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  • The Rise and Fall of Olympic Amateurism by Matthew P. Llewellyn and John Gleaves
  • John Soares
Llewellyn, Matthew P., and John Gleaves. The Rise and Fall of Olympic Amateurism. Urbana: University of Illinois Press, 2016. Pp. 272. Illustrations, notes, index. $95.00, hb; $19.95, pb.

Days before his death in 1937, modern Olympic movement founder Baron Pierre de Coubertin gave an interview in which he said, "Olympic amateurism is a stupid old question." Coubertin explained that "absolute amateurism … is impossible" and derided "the ridiculous concept which only enables millionaires to devote themselves to sport without doing violence to superseded dogmas" (97). Yet Coubertin's successors spent the next half-century wrestling with this "stupid old question."

Readers of Matthew P. Llewelyn and John Gleaves's fascinating new book will wonder why they bothered. In this short (196 pages of text), smartly organized, well-researched volume, the authors offer an answer. Llewelyn and Gleaves argue that amateurism "represented a philosophy of moral improvement" and had "a progressive and inclusive nature" (16). It spread "pervasively—eventually taking hold within Fascist dictatorships, Communist regimes, and progressive liberal democracies" (19). As the Olympics moved toward accepting open professionals in the 1980s, the road not taken included "liberal reforms" [End Page 117] that might have kept "the Olympics culturally relevant and commercially viable, while retaining a semblance of amateurism" (175).

Despite the authors' optimism about amateurism, their own research and analysis undercut the idea that "a semblance of amateurism" was worth retaining. As they admit, "amateurism … was an ideology without regulation, comprehension, conviction, or luster" (24). Contrary to beliefs widespread at the time and embraced with particular vigor by longtime IOC president Avery Brundage, amateurism was not a timeless, unchanging ideal handed down from ancient Greece. In fact, "the ancient Greeks lacked both the ideology and vocabulary of amateurism. They were fiercely competitive, well trained and lavishly remunerated professionals. Greek amateurism was a myth" (181–82). Amateurism was, in fact, an ideology conjured in Victorian England to exclude working classes from the games of their (imagined) betters. The reality of "systemic, state-sanctioned rule violations" (122) demonstrated that some regimes did not embrace amateurism so much as loudly proclaim adherence to it while shredding it in practice. The authors acknowledge, "Wherever amateurism reigned, hypocrisy hovered nearby" (48). The word "hypocrisy" appears frequently in this book.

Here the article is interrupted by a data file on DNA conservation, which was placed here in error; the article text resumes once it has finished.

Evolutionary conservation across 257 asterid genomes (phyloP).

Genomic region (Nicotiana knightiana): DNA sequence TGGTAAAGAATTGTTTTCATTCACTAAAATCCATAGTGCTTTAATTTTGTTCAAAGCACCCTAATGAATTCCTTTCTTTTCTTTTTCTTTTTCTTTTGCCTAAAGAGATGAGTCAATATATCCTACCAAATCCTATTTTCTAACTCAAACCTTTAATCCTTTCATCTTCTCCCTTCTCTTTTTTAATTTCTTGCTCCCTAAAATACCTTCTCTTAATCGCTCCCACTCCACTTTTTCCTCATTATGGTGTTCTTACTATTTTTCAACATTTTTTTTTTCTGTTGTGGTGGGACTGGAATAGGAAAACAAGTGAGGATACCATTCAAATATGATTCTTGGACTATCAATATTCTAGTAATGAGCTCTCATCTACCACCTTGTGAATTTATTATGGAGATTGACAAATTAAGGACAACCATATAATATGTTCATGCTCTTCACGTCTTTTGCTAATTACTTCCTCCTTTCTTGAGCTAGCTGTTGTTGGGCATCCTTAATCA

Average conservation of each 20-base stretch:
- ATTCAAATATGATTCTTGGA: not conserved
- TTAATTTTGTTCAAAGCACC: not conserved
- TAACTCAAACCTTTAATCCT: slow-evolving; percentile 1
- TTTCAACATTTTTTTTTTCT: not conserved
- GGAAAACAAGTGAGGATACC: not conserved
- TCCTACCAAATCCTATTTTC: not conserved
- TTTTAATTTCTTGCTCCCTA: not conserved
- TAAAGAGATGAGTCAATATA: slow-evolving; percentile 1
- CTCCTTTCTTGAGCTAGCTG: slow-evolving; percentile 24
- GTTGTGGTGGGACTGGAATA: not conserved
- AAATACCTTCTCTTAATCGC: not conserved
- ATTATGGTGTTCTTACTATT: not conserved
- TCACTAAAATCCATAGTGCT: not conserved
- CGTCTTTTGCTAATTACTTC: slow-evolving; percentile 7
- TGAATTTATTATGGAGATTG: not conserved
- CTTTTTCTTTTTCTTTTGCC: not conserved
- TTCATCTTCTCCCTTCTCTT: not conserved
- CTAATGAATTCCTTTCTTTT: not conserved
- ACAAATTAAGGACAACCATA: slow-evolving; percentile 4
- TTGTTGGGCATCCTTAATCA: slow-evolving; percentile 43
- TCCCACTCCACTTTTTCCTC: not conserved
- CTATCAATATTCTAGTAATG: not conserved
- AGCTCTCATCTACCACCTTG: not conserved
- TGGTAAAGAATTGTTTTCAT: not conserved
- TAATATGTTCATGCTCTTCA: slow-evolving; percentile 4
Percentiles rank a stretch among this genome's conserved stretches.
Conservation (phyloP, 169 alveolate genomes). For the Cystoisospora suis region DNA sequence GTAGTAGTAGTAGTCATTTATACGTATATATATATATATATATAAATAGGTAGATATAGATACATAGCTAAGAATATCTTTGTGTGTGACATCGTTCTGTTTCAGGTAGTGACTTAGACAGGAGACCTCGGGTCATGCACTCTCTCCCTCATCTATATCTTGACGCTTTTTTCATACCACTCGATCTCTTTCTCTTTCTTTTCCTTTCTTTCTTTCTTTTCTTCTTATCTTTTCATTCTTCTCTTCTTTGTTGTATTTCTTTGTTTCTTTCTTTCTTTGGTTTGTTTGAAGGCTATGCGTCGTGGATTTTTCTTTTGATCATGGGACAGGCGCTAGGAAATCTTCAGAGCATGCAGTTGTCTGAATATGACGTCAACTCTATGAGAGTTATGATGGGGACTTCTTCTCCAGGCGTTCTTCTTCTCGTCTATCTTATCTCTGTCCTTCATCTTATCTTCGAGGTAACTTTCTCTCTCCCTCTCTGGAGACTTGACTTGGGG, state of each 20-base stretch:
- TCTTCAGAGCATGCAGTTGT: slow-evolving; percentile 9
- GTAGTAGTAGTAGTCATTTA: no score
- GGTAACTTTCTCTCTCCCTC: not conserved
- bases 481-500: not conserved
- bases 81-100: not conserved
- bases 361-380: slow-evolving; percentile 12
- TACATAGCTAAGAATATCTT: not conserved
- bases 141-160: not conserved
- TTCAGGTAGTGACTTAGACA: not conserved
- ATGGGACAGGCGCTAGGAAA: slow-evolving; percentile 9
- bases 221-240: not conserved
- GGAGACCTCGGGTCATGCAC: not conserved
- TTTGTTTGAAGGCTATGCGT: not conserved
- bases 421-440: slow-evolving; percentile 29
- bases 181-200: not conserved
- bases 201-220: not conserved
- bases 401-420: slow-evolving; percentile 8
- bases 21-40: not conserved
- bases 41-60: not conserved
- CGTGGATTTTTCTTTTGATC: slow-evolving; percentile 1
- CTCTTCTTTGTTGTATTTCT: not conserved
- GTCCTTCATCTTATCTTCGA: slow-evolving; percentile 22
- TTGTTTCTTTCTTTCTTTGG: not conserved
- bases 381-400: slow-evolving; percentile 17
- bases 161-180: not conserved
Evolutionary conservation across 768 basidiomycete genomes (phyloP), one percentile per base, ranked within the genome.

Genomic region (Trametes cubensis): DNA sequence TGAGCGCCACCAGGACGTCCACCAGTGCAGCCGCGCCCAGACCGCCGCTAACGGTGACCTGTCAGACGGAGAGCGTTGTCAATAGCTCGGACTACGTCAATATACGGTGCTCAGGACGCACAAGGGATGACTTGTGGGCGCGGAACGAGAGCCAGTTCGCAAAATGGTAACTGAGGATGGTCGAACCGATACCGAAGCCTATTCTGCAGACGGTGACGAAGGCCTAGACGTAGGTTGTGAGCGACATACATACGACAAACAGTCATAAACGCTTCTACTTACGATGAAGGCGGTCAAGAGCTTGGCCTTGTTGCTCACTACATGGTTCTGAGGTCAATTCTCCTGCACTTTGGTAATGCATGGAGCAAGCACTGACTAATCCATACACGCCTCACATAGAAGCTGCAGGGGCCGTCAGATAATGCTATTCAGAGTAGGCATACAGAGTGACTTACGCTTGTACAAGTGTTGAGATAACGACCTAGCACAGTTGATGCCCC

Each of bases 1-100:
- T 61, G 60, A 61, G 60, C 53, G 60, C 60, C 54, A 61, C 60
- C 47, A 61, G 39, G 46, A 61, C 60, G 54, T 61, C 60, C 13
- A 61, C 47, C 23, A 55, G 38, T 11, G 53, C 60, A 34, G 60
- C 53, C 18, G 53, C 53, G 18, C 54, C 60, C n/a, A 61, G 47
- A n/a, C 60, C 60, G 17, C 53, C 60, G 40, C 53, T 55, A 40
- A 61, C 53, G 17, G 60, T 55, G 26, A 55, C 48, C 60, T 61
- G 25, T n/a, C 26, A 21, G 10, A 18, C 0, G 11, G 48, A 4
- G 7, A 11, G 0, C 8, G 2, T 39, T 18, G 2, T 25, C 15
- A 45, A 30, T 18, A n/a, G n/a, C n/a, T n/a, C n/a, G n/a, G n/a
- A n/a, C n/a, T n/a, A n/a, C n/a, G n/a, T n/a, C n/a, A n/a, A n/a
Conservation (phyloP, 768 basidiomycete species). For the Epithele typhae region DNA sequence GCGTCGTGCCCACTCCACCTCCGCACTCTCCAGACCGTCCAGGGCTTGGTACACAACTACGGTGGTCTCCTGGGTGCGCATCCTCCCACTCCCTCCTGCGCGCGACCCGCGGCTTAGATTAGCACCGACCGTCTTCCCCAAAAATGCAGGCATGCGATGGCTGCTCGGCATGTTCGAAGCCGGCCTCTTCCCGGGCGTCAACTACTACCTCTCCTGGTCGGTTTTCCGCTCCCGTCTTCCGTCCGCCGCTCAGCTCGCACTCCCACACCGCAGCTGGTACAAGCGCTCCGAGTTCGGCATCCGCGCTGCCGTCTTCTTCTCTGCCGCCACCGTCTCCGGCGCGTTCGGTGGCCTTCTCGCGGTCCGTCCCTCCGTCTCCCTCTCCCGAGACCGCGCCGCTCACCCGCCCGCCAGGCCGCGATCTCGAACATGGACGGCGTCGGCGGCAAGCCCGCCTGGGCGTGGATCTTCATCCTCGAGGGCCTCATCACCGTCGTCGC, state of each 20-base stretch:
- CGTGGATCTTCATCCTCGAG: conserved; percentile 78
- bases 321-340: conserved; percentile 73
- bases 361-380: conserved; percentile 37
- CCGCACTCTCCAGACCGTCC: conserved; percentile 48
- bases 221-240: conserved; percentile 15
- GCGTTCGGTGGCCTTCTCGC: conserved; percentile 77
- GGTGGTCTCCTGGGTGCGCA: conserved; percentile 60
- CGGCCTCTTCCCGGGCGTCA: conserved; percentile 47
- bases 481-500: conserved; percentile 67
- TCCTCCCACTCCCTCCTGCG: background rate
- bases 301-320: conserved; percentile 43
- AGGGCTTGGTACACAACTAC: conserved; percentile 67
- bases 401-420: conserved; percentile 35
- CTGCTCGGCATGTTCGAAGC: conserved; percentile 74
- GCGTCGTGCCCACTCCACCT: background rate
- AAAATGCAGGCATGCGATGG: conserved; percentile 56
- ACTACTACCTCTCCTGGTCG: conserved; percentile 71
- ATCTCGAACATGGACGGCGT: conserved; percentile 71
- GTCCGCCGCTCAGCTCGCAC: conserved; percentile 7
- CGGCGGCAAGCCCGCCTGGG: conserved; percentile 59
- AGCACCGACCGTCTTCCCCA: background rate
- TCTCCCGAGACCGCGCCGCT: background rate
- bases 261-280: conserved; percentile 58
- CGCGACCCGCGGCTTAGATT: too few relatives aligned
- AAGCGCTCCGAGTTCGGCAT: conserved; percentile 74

The Rise and Fall of Olympic Amateurism follows a chronological path through the various IOC presidents and international situations that shaped Olympic amateurism. It becomes clear Olympic leaders never found a successful approach to amateurism. Occasional, highly publicized enforcement efforts, like stripping Jim Thorpe's gold medals or banning runner Paavo Nurmi, in retrospect, look selective at best. Given his twenty-year IOC presidency and his devotion to the pure amateurism he embodied as an athlete, Brundage looms particularly large here. Fitting in with their larger approach, Llewellyn and Gleaves attempt to paint Brundage as an "astute pragmatist," but their research and analysis leave them more convincing when they concede he was "inconsistent, selective, naïve, and occasionally cowardly" (161). While proclaiming rhetorical devotion to the most draconian interpretation of amateurism, Brundage ignored wholesale violations by communist societies—and, it should be pointed out, athletes in his beloved track and field. (Particularly instructive is a comparison of his reactions to reported abuses in track and field at Mexico City and skiing at Grenoble and Sapporo.)

By the late 1980s, Olympians were no longer required to be amateur. The authors view this as a disappointment, and even skeptics of amateurism can understand that there was something good if intangible about the Olympics when genuine amateurs competed. One need not be a Brundageite to recognize the qualitative difference between the high-priced professionals who represented the United States in ice hockey from 1998 to 2014 and the 1960 U.S. Olympic team, which won gold with a roster that included a professional firefighter, a television ad salesman, a couple of carpenters, and a pair of insurance agents. Most of the 1960 Olympians were back at work the day after their gold-medal victory; only two even played in the National Hockey League, and only one had an NHL career...


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